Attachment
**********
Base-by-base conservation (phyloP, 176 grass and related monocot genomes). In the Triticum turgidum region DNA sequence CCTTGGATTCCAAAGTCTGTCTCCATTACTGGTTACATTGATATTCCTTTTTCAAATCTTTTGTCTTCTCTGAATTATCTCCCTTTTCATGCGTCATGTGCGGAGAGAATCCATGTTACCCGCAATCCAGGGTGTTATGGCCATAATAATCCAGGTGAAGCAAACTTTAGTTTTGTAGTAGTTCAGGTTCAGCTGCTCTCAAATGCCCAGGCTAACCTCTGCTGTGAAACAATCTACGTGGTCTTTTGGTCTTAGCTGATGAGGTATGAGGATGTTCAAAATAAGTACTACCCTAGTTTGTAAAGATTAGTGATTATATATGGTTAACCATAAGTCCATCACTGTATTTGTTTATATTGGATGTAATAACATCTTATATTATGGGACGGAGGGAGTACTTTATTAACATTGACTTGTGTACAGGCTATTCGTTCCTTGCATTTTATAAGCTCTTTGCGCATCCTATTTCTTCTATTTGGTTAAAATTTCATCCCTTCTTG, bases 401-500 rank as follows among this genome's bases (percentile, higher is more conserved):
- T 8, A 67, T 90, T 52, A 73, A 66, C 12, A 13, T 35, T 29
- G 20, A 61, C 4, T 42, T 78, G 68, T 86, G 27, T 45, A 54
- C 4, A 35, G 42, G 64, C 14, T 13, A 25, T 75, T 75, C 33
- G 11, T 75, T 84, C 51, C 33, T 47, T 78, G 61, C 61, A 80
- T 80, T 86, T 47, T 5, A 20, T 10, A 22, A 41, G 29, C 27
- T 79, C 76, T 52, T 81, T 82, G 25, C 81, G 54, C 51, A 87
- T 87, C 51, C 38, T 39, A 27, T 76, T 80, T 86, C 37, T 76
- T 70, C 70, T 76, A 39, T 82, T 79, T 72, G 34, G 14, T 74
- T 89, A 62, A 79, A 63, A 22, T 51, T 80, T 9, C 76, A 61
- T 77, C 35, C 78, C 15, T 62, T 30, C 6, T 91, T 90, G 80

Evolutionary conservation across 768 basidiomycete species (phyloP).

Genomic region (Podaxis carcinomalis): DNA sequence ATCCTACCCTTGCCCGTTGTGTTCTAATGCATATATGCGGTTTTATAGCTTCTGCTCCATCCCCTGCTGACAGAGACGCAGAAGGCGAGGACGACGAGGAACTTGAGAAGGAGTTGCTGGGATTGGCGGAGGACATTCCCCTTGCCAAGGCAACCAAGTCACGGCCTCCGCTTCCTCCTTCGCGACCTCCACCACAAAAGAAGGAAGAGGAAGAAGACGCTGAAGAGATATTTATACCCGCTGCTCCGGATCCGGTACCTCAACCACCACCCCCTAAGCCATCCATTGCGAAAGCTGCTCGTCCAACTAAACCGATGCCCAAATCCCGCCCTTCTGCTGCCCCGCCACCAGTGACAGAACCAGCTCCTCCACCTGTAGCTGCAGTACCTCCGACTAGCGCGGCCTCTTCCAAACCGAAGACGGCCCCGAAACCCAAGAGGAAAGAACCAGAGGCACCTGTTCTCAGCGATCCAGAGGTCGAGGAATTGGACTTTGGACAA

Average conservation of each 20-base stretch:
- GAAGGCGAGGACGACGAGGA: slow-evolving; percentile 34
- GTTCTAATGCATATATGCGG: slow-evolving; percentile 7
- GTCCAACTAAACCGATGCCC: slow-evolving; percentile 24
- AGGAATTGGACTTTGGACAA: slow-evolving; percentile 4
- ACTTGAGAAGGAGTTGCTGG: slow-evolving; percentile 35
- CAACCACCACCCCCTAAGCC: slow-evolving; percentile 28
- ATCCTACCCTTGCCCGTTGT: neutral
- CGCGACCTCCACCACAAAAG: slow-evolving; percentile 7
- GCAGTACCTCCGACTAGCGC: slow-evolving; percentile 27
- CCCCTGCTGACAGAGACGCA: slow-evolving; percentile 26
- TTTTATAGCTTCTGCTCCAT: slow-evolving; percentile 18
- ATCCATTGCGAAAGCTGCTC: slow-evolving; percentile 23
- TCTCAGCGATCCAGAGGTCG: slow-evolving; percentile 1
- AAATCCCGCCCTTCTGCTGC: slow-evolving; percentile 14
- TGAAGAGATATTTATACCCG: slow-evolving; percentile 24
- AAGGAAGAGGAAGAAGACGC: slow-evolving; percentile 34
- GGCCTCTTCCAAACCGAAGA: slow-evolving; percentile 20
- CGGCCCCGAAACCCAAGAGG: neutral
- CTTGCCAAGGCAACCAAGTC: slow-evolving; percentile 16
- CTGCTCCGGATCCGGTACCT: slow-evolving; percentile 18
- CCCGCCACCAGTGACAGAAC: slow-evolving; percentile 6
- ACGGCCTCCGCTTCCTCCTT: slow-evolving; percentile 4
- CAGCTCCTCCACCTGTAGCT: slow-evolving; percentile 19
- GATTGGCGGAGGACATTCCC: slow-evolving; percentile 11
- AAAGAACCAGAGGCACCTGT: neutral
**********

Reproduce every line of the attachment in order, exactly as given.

Base-by-base conservation (phyloP, 176 grass and related monocot genomes). In the Triticum turgidum region DNA sequence CCTTGGATTCCAAAGTCTGTCTCCATTACTGGTTACATTGATATTCCTTTTTCAAATCTTTTGTCTTCTCTGAATTATCTCCCTTTTCATGCGTCATGTGCGGAGAGAATCCATGTTACCCGCAATCCAGGGTGTTATGGCCATAATAATCCAGGTGAAGCAAACTTTAGTTTTGTAGTAGTTCAGGTTCAGCTGCTCTCAAATGCCCAGGCTAACCTCTGCTGTGAAACAATCTACGTGGTCTTTTGGTCTTAGCTGATGAGGTATGAGGATGTTCAAAATAAGTACTACCCTAGTTTGTAAAGATTAGTGATTATATATGGTTAACCATAAGTCCATCACTGTATTTGTTTATATTGGATGTAATAACATCTTATATTATGGGACGGAGGGAGTACTTTATTAACATTGACTTGTGTACAGGCTATTCGTTCCTTGCATTTTATAAGCTCTTTGCGCATCCTATTTCTTCTATTTGGTTAAAATTTCATCCCTTCTTG, bases 401-500 rank as follows among this genome's bases (percentile, higher is more conserved):
- T 8, A 67, T 90, T 52, A 73, A 66, C 12, A 13, T 35, T 29
- G 20, A 61, C 4, T 42, T 78, G 68, T 86, G 27, T 45, A 54
- C 4, A 35, G 42, G 64, C 14, T 13, A 25, T 75, T 75, C 33
- G 11, T 75, T 84, C 51, C 33, T 47, T 78, G 61, C 61, A 80
- T 80, T 86, T 47, T 5, A 20, T 10, A 22, A 41, G 29, C 27
- T 79, C 76, T 52, T 81, T 82, G 25, C 81, G 54, C 51, A 87
- T 87, C 51, C 38, T 39, A 27, T 76, T 80, T 86, C 37, T 76
- T 70, C 70, T 76, A 39, T 82, T 79, T 72, G 34, G 14, T 74
- T 89, A 62, A 79, A 63, A 22, T 51, T 80, T 9, C 76, A 61
- T 77, C 35, C 78, C 15, T 62, T 30, C 6, T 91, T 90, G 80

Evolutionary conservation across 768 basidiomycete species (phyloP).

Genomic region (Podaxis carcinomalis): DNA sequence ATCCTACCCTTGCCCGTTGTGTTCTAATGCATATATGCGGTTTTATAGCTTCTGCTCCATCCCCTGCTGACAGAGACGCAGAAGGCGAGGACGACGAGGAACTTGAGAAGGAGTTGCTGGGATTGGCGGAGGACATTCCCCTTGCCAAGGCAACCAAGTCACGGCCTCCGCTTCCTCCTTCGCGACCTCCACCACAAAAGAAGGAAGAGGAAGAAGACGCTGAAGAGATATTTATACCCGCTGCTCCGGATCCGGTACCTCAACCACCACCCCCTAAGCCATCCATTGCGAAAGCTGCTCGTCCAACTAAACCGATGCCCAAATCCCGCCCTTCTGCTGCCCCGCCACCAGTGACAGAACCAGCTCCTCCACCTGTAGCTGCAGTACCTCCGACTAGCGCGGCCTCTTCCAAACCGAAGACGGCCCCGAAACCCAAGAGGAAAGAACCAGAGGCACCTGTTCTCAGCGATCCAGAGGTCGAGGAATTGGACTTTGGACAA

Average conservation of each 20-base stretch:
- GAAGGCGAGGACGACGAGGA: slow-evolving; percentile 34
- GTTCTAATGCATATATGCGG: slow-evolving; percentile 7
- GTCCAACTAAACCGATGCCC: slow-evolving; percentile 24
- AGGAATTGGACTTTGGACAA: slow-evolving; percentile 4
- ACTTGAGAAGGAGTTGCTGG: slow-evolving; percentile 35
- CAACCACCACCCCCTAAGCC: slow-evolving; percentile 28
- ATCCTACCCTTGCCCGTTGT: neutral
- CGCGACCTCCACCACAAAAG: slow-evolving; percentile 7
- GCAGTACCTCCGACTAGCGC: slow-evolving; percentile 27
- CCCCTGCTGACAGAGACGCA: slow-evolving; percentile 26
- TTTTATAGCTTCTGCTCCAT: slow-evolving; percentile 18
- ATCCATTGCGAAAGCTGCTC: slow-evolving; percentile 23
- TCTCAGCGATCCAGAGGTCG: slow-evolving; percentile 1
- AAATCCCGCCCTTCTGCTGC: slow-evolving; percentile 14
- TGAAGAGATATTTATACCCG: slow-evolving; percentile 24
- AAGGAAGAGGAAGAAGACGC: slow-evolving; percentile 34
- GGCCTCTTCCAAACCGAAGA: slow-evolving; percentile 20
- CGGCCCCGAAACCCAAGAGG: neutral
- CTTGCCAAGGCAACCAAGTC: slow-evolving; percentile 16
- CTGCTCCGGATCCGGTACCT: slow-evolving; percentile 18
- CCCGCCACCAGTGACAGAAC: slow-evolving; percentile 6
- ACGGCCTCCGCTTCCTCCTT: slow-evolving; percentile 4
- CAGCTCCTCCACCTGTAGCT: slow-evolving; percentile 19
- GATTGGCGGAGGACATTCCC: slow-evolving; percentile 11
- AAAGAACCAGAGGCACCTGT: neutral